Thursday, July 12, 2012

A Southern Day in Southern California

Mortgage Lifters and other heirlooms ripen in the humid summer sun, 2012.
Today is one of those days that feels like home to me.  I'm from Virginia and in Virginia, summer means humidity.  It's pretty rare that we get a hot, humid day here in Southern California.  But this morning when the girls and I left the house, the three of us cut through the still, wet air and looked up to the sky-- each noticing the dramatic change in weather since we last stepped foot outside.  I smiled and told them that this was what summer in Virginia feels like.  We all took a moment to breathe in the liquid air and smell summer.

During my twenty years in Southern California, I've gotten used to our mediterranean climate.  I no longer flinch (much) when I feel my flesh burning within ten seconds of hitting the hot summer sun.  I wear sunglasses year-round and keep myself pretty covered up most of the time.  I'm not complaining.  Living in Southern California certainly has its advantages, like buying fresh fruits and vegetables year round and picking lemons off a backyard tree.  But somehow today, as I watered our garden and picked beans, basil, and tomatoes for dinner, I felt happy to be here.  And happy that I was able to give my girls a glimpse of-- no, a full-body immersion-- into a humid Southern summer.  (In a strange turn of events, Virginians have recently experienced the scorching hot temperatures that are our summer norm.)

One thing both places have in common is a good climate for growing tomatoes.  This morning picked all of our ripe tomatoes (mostly Mortgage Lifters) for a fresh tomato-corn soup we'll be having for dinner.  This soup says summer-- and home-- to me more than almost any food I can imagine.  But it is not my home in Virginia that I think of when I make this soup, it's the home I've created with my husband, daughters, and stepson here in California.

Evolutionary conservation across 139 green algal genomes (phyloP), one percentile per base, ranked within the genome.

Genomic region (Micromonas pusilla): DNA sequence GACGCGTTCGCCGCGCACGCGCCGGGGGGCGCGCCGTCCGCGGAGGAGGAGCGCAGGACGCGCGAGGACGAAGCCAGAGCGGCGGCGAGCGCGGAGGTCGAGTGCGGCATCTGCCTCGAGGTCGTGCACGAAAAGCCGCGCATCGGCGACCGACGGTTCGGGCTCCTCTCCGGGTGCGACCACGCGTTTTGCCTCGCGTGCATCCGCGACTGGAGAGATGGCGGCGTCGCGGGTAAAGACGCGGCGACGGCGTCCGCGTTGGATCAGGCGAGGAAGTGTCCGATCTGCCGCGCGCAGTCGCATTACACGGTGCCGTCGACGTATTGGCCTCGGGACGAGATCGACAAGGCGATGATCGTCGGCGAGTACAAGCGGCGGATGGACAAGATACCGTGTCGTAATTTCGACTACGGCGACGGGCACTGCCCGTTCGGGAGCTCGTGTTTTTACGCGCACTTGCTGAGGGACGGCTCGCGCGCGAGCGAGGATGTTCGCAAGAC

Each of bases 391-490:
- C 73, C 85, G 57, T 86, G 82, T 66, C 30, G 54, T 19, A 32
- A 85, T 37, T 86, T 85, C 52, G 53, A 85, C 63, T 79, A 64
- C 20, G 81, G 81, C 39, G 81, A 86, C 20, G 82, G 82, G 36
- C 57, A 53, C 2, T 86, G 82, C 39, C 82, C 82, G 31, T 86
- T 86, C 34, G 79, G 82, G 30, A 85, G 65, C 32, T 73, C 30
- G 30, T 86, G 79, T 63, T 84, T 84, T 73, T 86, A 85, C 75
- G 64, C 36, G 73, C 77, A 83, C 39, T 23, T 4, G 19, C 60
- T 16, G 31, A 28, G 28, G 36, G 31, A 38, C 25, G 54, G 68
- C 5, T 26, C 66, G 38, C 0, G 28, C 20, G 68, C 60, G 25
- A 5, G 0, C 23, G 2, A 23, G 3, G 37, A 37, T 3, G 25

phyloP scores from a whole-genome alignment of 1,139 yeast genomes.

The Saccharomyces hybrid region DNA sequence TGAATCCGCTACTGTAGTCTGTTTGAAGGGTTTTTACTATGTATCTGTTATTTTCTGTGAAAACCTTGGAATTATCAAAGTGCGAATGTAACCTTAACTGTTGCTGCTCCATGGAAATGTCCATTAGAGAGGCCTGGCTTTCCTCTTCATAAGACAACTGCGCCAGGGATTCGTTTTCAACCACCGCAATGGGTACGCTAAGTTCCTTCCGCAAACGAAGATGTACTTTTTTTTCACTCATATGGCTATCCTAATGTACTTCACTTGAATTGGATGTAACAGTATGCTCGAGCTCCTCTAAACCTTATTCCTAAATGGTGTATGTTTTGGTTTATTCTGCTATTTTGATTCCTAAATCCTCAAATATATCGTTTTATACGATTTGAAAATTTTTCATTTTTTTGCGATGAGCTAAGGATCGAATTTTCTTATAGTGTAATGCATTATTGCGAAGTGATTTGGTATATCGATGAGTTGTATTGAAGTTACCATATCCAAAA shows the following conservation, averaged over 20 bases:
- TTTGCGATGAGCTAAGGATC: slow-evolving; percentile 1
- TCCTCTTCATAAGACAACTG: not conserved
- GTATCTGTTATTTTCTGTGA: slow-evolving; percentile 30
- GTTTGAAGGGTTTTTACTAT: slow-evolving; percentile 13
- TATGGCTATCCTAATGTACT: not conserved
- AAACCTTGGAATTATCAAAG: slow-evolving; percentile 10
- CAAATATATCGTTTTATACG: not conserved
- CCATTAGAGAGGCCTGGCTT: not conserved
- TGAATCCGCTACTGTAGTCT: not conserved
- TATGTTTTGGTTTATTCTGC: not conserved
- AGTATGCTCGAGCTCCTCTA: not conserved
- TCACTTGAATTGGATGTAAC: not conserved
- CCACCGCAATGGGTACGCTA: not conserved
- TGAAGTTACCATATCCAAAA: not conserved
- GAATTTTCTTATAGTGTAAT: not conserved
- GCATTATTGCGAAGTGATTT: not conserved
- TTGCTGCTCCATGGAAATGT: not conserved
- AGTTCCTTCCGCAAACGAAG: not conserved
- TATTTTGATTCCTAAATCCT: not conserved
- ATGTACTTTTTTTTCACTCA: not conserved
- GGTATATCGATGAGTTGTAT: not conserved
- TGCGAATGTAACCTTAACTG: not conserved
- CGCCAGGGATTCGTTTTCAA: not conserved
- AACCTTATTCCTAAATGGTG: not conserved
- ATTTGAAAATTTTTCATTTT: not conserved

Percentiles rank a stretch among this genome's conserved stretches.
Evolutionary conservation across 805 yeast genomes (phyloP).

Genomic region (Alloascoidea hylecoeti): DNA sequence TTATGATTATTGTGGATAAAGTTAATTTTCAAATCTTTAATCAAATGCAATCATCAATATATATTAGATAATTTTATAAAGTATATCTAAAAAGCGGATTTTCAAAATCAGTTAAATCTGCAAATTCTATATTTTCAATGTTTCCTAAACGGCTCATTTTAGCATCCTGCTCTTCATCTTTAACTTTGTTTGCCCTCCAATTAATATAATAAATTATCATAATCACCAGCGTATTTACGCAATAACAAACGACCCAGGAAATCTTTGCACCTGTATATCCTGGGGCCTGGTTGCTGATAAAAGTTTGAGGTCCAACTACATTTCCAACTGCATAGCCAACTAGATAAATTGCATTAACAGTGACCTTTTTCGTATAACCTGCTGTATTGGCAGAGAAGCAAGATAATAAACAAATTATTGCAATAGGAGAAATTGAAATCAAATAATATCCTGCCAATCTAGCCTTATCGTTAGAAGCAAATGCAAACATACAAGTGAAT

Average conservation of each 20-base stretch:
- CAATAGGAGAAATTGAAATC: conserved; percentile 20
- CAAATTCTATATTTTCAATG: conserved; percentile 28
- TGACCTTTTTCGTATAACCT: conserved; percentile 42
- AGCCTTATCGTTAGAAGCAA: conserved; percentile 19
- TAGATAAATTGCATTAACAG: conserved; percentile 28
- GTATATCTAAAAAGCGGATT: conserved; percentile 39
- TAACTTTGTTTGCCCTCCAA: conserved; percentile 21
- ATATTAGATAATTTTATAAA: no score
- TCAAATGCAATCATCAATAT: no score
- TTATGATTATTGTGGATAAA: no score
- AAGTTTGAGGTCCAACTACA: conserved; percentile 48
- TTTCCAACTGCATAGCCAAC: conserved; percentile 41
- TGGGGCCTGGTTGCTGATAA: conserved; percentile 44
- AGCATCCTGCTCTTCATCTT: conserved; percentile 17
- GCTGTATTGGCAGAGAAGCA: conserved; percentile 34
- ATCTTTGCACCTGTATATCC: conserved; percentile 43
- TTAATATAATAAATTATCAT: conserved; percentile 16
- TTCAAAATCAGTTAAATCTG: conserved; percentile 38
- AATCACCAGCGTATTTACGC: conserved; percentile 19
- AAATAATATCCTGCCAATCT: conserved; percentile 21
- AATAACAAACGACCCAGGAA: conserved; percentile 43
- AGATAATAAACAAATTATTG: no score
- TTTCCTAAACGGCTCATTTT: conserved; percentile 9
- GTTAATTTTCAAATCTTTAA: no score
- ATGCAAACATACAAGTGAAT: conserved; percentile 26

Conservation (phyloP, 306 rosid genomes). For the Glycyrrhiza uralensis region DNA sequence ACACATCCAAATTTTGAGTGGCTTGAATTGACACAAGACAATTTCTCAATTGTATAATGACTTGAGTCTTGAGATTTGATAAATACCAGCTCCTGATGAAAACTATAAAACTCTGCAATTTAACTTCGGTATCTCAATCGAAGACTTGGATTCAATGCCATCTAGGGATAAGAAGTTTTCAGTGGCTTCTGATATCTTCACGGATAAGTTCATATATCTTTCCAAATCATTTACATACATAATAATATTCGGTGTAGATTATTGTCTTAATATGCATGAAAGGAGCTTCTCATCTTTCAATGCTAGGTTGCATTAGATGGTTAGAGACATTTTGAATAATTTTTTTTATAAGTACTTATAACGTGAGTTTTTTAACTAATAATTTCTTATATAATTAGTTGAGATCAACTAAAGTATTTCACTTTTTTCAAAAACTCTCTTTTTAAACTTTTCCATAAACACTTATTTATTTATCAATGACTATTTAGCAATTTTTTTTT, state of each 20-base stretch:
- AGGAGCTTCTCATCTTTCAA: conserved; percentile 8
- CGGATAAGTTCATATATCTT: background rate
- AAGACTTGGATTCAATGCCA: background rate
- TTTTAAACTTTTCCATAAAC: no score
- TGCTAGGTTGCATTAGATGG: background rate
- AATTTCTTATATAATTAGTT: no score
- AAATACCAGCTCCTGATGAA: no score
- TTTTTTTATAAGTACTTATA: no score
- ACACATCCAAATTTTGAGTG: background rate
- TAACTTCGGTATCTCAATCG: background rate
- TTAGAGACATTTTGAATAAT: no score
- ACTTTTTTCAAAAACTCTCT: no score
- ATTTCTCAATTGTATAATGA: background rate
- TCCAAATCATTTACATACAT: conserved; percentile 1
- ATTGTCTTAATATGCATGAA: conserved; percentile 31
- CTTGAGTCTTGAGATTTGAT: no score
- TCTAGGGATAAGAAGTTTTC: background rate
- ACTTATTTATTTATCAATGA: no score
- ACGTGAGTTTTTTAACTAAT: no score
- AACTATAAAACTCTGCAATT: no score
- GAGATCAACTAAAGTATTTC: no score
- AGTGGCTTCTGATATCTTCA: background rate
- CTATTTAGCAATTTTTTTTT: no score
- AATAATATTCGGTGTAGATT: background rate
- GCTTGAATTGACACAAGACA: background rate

I made a version of this soup as part of the first meal I ever cooked for the man who would eventually become my husband.   There's no pressure like cooking for a date for the first time, but I planned that meal as I do many meals-- by wandering around the farmer's market.  It was early summer and I was excited to discover the first ripe tomatoes of the season.  I made this soup as an expression of my love of fresh food and new beginnings.  Unfortunately, I didn't know that my "date" hated soup.  It amuses me now to think of him lifting his spoon for the first bite of his most detested food-- except for ice cream, which I served for dessert.  But that's another story.  My husband swears I've converted him to a love of soup, at least this soup.  We eat it several times each summer and remember our first home-cooked meal together.  This soup now tastes like home to me.

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